How to make Richard Bertinet’s white dough
This dough can be used to make several things: white bread, Fouggase, Puff Balls, Rolls, Breadsticks, Baquettes and Pain de Mie.
Please watch Richard Bertinet’s video below to see how to work the dough by hand.
Richard Bertinet's White Dough
Preparation time: 20 minutes; Resting time: 1 hour
Original Recipe: Dough: simple contemporay Bread by Richard Bertinet
- 10g fresh yeast or 1½ teaspoons instant yeast or 1 envelope active dry yeast
- 625g (22oz, 5 cups) white bread flour
- 1-2 teaspoons salt (I use 1½ teaspoons)
- 1 teaspoon sugar (optional)
- 434g (1¾ cup) lukewarm water
Important Point to Note:
- I have made this bread several times and the best measurement for water is the weight measurement of 434g.
- if you want to use more or less flour, then simply multiply the weight of the flour by 0.7 to get the amount of water you’ll need. For example 600g x 0.7 = 420ml or 700g x 0.7 = 490ml water.
- You can either mix this dough by hand using steps 2 and 3 or mix it using a stand mixer, using step 4. I mixed my dough by hand because I wanted to learn the slap, stretch and fold technique. (I have not yet used a mixer)
- Mixing the dough: rub the yeast into the flour using your fingertips until it disappears into the flour. Make a well in the centre, then add the water and salt into the well. Hold the bowl with one hand and use a plastic dough scraper to mix, 2-3 minutes until a dough starts to form. After about 3 minutes the dough should look like thick sticky porridge. With the help of the rounded end of the scrapper, turn the dough onto the counter. The dough will feel very soft, sticky and moist but do not add more flour and do not flour the counter.
- Working the dough (kneading) by hand: work the dough by stretching and folding to trap the as much air as possible inside. It will be very sticky in the beginning but as you continue stretching and folding it will come together and feel alive and elastic in your hands (you have to watch the video to learn the technique). Ideally it should take just 5 minutes to reach elasticity. For a beginner it might take longer (about 8-10 minutes). The final dough should feel soft, light and elastic after the working process is over. Fold the dough into a ball as shown in the video. The dough is now ready to rest.(step 5)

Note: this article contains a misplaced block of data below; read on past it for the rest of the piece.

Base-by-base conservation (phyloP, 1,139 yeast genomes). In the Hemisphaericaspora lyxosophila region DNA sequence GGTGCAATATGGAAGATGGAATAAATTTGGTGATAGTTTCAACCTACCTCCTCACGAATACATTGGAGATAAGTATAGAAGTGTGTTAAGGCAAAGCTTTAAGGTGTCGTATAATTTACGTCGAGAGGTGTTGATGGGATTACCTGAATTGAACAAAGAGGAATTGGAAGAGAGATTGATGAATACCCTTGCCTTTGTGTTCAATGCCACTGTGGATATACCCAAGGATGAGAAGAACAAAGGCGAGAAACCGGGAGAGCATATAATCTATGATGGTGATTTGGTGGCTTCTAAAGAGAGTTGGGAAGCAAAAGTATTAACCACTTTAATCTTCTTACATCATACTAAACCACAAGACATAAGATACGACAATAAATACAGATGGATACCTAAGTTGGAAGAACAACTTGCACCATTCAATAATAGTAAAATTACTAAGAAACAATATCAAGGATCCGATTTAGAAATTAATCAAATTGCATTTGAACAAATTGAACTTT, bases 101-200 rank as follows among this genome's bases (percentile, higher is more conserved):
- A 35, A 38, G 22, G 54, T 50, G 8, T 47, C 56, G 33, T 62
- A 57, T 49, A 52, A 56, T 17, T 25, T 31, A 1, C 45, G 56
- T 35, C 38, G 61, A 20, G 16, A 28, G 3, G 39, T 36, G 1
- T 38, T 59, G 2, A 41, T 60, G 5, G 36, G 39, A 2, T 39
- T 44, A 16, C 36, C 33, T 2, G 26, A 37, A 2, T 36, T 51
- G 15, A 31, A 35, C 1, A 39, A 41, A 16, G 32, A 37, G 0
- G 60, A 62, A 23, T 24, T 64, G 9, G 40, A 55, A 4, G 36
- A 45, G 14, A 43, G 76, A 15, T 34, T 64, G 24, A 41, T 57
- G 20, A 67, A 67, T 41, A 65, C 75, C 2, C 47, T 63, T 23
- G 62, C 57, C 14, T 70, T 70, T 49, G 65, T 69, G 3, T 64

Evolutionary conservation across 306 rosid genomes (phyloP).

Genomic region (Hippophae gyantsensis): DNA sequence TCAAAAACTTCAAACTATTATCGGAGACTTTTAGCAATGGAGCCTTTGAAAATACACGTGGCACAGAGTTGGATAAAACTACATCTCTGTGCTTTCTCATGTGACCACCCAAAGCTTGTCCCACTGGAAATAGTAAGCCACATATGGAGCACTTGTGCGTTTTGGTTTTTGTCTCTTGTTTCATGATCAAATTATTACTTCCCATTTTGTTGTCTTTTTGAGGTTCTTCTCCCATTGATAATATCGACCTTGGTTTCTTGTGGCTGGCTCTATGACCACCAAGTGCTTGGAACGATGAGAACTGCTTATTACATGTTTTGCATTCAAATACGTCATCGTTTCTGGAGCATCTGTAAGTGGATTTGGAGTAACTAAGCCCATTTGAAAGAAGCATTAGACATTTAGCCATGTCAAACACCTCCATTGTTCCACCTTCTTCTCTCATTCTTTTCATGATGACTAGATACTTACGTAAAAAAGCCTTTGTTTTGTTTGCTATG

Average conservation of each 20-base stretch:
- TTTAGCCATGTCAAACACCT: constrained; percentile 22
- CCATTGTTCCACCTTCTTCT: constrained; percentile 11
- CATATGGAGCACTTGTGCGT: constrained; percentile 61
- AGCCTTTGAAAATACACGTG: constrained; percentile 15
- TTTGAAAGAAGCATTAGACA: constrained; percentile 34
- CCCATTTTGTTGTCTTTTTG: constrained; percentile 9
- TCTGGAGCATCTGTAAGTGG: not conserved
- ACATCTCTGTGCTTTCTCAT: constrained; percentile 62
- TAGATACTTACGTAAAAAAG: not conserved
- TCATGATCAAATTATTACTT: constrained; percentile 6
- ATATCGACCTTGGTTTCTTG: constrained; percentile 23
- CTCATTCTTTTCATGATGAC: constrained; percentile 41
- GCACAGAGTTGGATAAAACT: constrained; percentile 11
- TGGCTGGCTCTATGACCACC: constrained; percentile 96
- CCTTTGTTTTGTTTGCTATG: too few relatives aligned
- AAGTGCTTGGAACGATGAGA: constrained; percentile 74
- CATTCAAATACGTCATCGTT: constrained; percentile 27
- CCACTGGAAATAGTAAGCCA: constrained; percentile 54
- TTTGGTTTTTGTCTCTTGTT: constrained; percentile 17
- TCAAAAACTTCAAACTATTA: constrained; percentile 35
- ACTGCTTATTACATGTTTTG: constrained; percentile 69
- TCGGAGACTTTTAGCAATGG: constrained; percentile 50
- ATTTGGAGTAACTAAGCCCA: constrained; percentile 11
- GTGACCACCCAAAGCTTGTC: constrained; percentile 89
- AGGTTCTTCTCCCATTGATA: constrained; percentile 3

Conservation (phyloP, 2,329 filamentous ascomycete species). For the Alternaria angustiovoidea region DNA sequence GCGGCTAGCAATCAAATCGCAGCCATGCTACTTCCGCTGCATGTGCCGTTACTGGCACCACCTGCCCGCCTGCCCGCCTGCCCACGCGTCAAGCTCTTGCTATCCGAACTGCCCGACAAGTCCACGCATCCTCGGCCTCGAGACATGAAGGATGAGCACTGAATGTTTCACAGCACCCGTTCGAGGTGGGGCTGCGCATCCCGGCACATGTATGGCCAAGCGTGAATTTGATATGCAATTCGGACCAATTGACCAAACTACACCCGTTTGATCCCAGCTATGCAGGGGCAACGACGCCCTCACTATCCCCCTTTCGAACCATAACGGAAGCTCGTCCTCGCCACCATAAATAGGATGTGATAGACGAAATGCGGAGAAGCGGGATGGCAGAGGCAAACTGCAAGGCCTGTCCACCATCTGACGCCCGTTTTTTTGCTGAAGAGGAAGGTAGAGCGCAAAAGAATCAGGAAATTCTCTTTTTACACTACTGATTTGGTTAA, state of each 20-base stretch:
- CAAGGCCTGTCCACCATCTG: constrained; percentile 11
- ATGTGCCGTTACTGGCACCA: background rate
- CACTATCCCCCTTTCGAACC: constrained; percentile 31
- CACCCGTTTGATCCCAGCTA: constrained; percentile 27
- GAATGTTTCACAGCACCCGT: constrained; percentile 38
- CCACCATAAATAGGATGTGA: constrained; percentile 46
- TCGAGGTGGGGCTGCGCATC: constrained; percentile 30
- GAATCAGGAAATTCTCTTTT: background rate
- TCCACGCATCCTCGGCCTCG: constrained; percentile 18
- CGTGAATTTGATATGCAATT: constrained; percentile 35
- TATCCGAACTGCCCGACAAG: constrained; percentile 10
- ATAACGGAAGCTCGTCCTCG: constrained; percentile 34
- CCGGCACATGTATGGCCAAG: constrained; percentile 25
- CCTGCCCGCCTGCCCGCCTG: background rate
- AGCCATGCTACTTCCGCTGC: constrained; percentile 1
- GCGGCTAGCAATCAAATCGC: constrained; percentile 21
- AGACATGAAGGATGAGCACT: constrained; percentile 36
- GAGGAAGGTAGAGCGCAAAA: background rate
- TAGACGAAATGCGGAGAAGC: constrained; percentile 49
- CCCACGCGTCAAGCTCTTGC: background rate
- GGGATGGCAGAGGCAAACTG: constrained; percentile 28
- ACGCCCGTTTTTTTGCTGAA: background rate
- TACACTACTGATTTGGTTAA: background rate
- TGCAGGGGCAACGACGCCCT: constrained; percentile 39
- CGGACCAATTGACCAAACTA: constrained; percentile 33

- Using a mixer with dough hook: put the flour into the bowl of the stand mixer and rub in the yeast using your fingertips until it disappears into the flour. Switch the mixer onto the lowest speed and add the water and salt mix for 2 minutes, then turn up the next lowest speed and mix for another 6-7 minutes until the dough becomes smooth and elastic. Remove the dough from the bowl, transfer to a lightly floured surface and form it into a ball.
- Resting the dough: lightly flour the inside of the bowl and put the ball of dough in it. Cover with a lint-free towel or cling film or plastic bag and let the dough rest in a draft free place for 1 hour or until doubled in size. The dough is now ready to make the following: white bread, Fouggase, Puff Balls, Rolls, Breadsticks, Baquettes and Pain de Mie.
- For cup measures, spoon the flour into the cup, heaping it up over the top, then slide a knife across the top to level off the extra. Be careful not to shake or tap the cup to settle down the flour or you will have more than you need. I use a 240ml American cup
Points to Note
- Mr. Bertinet highly recommends that the ingredients be weighed, including the water. Use strong bread flour, preferably organic. In Canada all-purpose flour has 13% protein content so I just used the normal all-purpose flour here.
- This kind of dough results in a lighter, more airy and flavourful bread.
- Last updated: January 8, 2019
Step By Step Photos
Rub the yeast into the flour using your fingertips until it disappears into the flour. (I still haven’t figured out where to buy fresh yeast so I just rubbed in instant yeast and added 1 teaspoon of sugar, because the first time, my dough didn’t rise as well. Maybe it was just a cold day. I really don’t know why.)